Violent weekend leaves 22 dead in northern Mexico
Authorities found five bodies in Mexico’s northern state of Nuevo Leon on Sunday, adding to three days of violence that left 22 people dead in the region.
The half-naked bodies of three people aged 18 to 30 were discovered in various streets of San Pedro, a suburb of the industrial hub of Monterrey, the town government said.
There were no bullet shells near the bodies, suggesting that the victims were killed elsewhere and then dumped on the street.
“They were executed. It was a reprisal, without a doubt,” said a state investigator on condition of anonymity, adding that each body had a head wound.
Authorities are investigating whether the killings are linked to the recent firing of 20 municipal officers, as one body was left near the house of a relative of the police chief, the city government said in a statement.
Two other bodies were found elsewhere around Monterrey.
At least 17 other people were killed in Nuevo Leon since Friday.
The bodies of four people, including pregnant woman, were found in a house in Monterrey on Saturday.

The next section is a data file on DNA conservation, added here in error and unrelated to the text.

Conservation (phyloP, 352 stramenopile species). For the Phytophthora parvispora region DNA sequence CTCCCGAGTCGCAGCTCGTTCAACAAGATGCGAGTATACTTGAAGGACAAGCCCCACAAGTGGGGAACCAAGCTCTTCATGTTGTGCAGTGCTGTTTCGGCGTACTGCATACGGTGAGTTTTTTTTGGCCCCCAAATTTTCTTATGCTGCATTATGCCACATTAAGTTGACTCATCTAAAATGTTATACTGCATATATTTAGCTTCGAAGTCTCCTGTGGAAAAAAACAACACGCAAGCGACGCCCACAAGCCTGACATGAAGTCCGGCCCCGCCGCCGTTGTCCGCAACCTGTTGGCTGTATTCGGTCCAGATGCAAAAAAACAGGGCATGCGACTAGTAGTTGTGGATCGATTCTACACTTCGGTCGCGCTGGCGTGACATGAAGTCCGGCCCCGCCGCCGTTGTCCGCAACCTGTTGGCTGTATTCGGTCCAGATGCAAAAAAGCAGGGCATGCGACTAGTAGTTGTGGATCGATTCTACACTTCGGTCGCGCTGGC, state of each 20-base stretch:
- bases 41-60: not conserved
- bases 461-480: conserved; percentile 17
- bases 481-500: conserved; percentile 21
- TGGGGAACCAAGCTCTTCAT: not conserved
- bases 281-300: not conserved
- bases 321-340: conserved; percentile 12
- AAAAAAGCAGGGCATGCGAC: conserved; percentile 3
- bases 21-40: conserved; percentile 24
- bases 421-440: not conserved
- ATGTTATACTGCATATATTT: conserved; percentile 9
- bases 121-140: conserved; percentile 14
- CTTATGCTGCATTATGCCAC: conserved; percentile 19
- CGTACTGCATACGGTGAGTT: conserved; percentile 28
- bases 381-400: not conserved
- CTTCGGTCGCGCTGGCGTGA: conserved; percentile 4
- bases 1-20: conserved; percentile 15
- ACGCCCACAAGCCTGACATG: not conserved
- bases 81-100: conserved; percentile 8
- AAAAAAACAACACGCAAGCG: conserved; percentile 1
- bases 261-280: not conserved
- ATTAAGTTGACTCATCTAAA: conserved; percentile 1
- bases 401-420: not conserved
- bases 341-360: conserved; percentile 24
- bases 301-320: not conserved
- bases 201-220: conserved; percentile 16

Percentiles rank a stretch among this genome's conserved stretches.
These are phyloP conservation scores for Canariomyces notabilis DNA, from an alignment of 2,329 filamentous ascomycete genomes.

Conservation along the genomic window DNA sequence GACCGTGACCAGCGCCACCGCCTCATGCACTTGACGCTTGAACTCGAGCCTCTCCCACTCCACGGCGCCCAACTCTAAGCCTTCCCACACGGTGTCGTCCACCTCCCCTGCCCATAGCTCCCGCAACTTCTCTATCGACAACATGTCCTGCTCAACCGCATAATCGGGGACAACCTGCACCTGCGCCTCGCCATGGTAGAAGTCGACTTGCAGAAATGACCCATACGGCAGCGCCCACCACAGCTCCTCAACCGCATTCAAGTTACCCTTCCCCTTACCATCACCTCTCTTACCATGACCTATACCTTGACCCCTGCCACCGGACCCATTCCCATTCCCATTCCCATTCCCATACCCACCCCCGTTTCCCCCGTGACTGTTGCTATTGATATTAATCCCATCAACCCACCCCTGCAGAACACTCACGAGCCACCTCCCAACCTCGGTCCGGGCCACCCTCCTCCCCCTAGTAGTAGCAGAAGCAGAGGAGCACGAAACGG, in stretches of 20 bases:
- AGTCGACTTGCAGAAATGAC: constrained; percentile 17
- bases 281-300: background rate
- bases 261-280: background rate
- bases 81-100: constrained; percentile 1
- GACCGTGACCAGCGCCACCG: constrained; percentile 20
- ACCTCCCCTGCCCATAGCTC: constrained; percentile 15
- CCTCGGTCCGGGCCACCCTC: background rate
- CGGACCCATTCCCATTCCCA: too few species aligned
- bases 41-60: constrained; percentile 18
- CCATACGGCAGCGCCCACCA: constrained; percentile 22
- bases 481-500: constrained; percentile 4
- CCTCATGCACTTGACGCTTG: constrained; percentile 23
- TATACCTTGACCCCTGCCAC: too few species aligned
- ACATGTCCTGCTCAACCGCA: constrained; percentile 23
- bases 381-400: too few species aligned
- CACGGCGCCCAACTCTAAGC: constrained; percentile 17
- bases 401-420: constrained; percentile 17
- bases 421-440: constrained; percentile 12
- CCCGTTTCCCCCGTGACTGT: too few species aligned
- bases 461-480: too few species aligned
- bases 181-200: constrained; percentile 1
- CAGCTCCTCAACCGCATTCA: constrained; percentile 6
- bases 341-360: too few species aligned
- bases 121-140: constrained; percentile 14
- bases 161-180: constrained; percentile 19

On Friday, 10 men were killed when gunmen stormed a beer distribution center in broad daylight in Garcia, another Monterrey suburb
Seven of the bodies were found naked or half-naked in what investigators believe was related to a dispute between criminal organizations.
Raul Benitez, a security expert at the National Autonomous University of Mexico, told AFP that the violence could mean that the rival Zetas and Gulf cartels “are beginning to move their confrontation to Nuevo Leon.”
The two gangs have mostly battled in the neighboring state of Tamaulipas.
Nuevo Leon was the scene of gruesome violence in the past but had been in relative peace in the last two years.
Benitez said the violence could also be linked to power shifts following June 7 midterm elections in a country where politics and crime often intersect.
Jaime “El Bronco” Rodriguez, a former mayor of Garcia who defied the Zetas, made history by winning the Nuevo Leon governor’s race, becoming the first independent to win a state house in Mexico.